….the “no school, no pool” system to reward school attendance by stopping children from visiting the community swimming pool if they do not attend classes.

The rewards system includes a DVD player for the community to run movie nights for children who attend school, and a pool of bikes to be ridden by children in the afternoons after they have attended school

Predictably Aboriginal leader Pat Dodson angrily condemns the plan thus headlining one of the major problems Australia has with fixing the indigenous problems.

“This is not mutual obligation — nothing like it,” he said. “It’s fascism gone mad. It’s crazy stuff. Two hundred years of enlightenment and this is the best they’ve been able to deliver.

Any plan that even hints of paternalism is labeled fascism. You?re no help Pat. Always critical but never, ever suggesting an alternative plan for debate.

I don’t know all the answers but I do know a plan, an idea, always beats just more of the same.

Community members can scream fascism all they want but that only amounts to doing nothing and obviously something has to be done.

Pat goes on to say

… the plan had all the hallmarks of a government short on ideas. Having rejected the big picture — constitutional change, a treaty, land rights and reconciliation — and having questioned the validity of the stolen generations and minimalised native title, the Howard Government now planned to use welfare payments as a weapon for change.

Dead right, Pat. Constitutional change, treaties, land rights and reconciliation, stolen generations and native title are not answers to real life problems. Cool over coffee in Military Road, Cremorne but meaningless in remote communities.

Sober up and get your kids off to school is a good first step to racial pride and a long way ahead of whatever constitutional change your looking for.

We have tried grog bans but life isn’t that simple. As I commented in a previous blog, while the locals have the cash they will buy grog. If the town is dry, they will consume it on the outskirts.

ATSIC regional commissioner Michael White, who was invited on to the Government’s new indigenous advisory council, questioned why Aboriginal people should be the “only ones forced to do this.”

“It sounds like blackmail to say that if you’re not a good enough mum or dad, you won’t receive any payments and won’t be able to feed your kids.”

You may have a point Michael, but making it doesn’t help your people. Plenty of white families have similar problems but that isn’t your worry. You either accept the plan man, or come up with a better one. You’re there to help the blacks, not to cry – ‘but they do it, why can’t we?’

Smart-card push to ensure payments not wasted headlines another suggested solution. Dole money to be accessed through smart cards that have implanted father chips saying no, you cannot buy grog – try buying food, school clothes for your kids or pay your electricity bill.

While accepting Aboriginal communities did have problems with children’s school attendance rates and alcohol abuse, Mr Yeatman and fellow councilors at Yarrabah, south of Cairns, felt the proposed welfare reforms would do little to get people working.

Councilor Josephine Murgha said the reforms were yet another example of the Howard Government pushing policies on Aboriginal communities without consulting them.

Wrong, The moves were first laid on the table by Aboriginal leaders

Since Mr Quartermaine raised their potential benefit for child protection, Tasmanian ATSIC commissioner Rodney Dillon, Australia’s first indigenous woman MP Carol Martin, child health expert and former Australian of the Year Fiona Stanley, and Cape York lawyer Noel Pearson have backed smart cards as an option worth exploring.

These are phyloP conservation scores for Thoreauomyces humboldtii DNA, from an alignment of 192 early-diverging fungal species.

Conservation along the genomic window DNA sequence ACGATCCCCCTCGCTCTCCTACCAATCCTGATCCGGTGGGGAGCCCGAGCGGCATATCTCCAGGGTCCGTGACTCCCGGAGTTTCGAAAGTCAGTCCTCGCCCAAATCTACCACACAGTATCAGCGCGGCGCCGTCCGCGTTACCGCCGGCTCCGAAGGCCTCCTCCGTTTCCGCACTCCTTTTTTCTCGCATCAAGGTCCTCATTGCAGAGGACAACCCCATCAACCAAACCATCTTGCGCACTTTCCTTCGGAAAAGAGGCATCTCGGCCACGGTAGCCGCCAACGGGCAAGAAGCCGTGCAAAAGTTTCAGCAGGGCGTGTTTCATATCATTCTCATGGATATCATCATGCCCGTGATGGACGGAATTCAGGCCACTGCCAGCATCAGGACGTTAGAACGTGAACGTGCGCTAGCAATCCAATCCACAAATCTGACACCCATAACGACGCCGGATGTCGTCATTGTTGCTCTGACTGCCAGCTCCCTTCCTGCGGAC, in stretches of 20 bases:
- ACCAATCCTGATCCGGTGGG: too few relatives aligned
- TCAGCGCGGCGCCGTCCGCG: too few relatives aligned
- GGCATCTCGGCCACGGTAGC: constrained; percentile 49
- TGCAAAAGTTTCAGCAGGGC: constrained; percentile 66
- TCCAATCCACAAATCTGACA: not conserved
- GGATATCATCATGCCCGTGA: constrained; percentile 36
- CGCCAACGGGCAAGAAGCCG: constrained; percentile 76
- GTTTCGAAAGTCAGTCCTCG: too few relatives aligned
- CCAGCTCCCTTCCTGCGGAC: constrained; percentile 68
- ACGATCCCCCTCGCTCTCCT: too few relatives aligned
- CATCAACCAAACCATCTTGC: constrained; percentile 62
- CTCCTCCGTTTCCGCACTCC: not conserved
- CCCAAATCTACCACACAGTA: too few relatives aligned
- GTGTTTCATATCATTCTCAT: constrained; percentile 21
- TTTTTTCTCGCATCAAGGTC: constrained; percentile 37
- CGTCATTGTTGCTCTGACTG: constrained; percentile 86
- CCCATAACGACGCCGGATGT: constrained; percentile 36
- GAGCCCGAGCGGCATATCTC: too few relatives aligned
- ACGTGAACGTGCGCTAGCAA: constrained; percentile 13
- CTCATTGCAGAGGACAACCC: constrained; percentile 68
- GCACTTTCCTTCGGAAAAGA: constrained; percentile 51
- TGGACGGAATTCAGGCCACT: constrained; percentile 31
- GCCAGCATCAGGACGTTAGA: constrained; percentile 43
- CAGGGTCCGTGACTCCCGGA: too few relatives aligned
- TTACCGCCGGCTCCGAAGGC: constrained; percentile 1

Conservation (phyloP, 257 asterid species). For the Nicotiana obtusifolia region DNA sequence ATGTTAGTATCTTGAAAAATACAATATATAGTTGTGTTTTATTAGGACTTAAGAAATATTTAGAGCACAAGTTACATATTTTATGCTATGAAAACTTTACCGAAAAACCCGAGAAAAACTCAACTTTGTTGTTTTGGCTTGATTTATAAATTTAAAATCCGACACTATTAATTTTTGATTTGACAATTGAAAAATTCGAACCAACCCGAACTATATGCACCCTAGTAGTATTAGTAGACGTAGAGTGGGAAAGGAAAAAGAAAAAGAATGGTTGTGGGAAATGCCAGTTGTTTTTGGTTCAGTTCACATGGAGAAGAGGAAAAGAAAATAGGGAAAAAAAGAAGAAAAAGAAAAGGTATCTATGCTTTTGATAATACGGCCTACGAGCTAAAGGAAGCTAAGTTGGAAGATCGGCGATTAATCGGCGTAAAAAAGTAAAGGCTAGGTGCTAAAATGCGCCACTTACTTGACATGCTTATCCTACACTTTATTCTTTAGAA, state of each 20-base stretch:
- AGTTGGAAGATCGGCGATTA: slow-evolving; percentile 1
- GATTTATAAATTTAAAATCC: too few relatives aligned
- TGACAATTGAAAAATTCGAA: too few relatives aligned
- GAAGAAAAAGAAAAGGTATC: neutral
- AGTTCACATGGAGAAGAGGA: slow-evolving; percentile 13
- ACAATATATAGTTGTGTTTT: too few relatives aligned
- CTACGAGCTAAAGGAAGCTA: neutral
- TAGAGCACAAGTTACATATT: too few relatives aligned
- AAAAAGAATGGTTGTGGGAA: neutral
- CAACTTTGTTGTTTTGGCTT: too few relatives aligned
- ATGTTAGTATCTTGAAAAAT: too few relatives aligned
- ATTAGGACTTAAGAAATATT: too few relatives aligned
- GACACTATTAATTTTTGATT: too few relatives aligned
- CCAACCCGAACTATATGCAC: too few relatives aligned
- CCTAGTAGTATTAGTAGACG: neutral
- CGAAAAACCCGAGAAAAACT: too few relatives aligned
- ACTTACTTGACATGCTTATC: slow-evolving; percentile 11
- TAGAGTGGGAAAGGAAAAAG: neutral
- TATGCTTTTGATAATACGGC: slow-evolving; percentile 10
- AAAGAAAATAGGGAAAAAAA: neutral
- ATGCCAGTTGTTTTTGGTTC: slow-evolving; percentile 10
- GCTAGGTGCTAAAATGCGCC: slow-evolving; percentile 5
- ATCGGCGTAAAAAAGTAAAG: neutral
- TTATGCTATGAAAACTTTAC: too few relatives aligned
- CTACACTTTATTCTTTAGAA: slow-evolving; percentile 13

She goes on to say

“We would rather sit down with Yarrabah people and develop strategies and ways to deal with kids who are not attending school,”

Councilor Murgha, the problem has existed for a long time now. ATSIC have had the chair and the chance for years and haven’t improved on the situation.

Bad plan too date, let’s try another one.

Education matters

A lot has been said about eduaction being an answer to indigenous problems and I for one have raised it often. In my recent trip to Arnhem Land I listened to supporters of Black Prince Galarrwuy Yunupingu talk of his plan of identifying young talent and sending them off to southern boarding schools. All well and good, I though, but what of the rest.

Not only is there a dearth of schools in indigenous country but without parental support the education that is available isn’t working. Truancy rates are too high and as a result too few kids reach high school age anywhere near the standard of their white counterparts. An atmosphere that doesn’t revere education hardly encourages kids to study at night.

So, whereas I support recent talk of sending kids to southern boarding schools I also ask what are we doing about those that are not meeting the standards to enter high school.

Education in situ needs to be fixed as well.

Noel Pearson raises the subject in a piece entitled Noel Pearson: No danger of another stolen generation. Stolen generations, Jesus, why do we always have to preempt left wing caterwauling.

At least we are discussing indigenous education.

Grog Bans

A difficult problem with no simple answers

Grog bans in Aborigine communities are proving difficult to manage.

Consider next year when I take my borthers-in-law on a trip to the Cape – are we allowed to take a couple of cartons and a bottle of rum through Bamaga. No! If we do we are subject to fines of up to $75,000 which definitely exceeds the $48.00 I paid for a six pack of rum and cola at Woolgoroo recently.

Stories in the 4WD community tell of a drop-off of tourists at Bamaga due to this problem.

Small wonder.

I would think a blanket ban is not the way to go. If two or three guys in a 4WD have a couple of cartons and a Bundy rum bottle in their vehicle then authorities must be able to adjudge this as ‘for personal consumption’.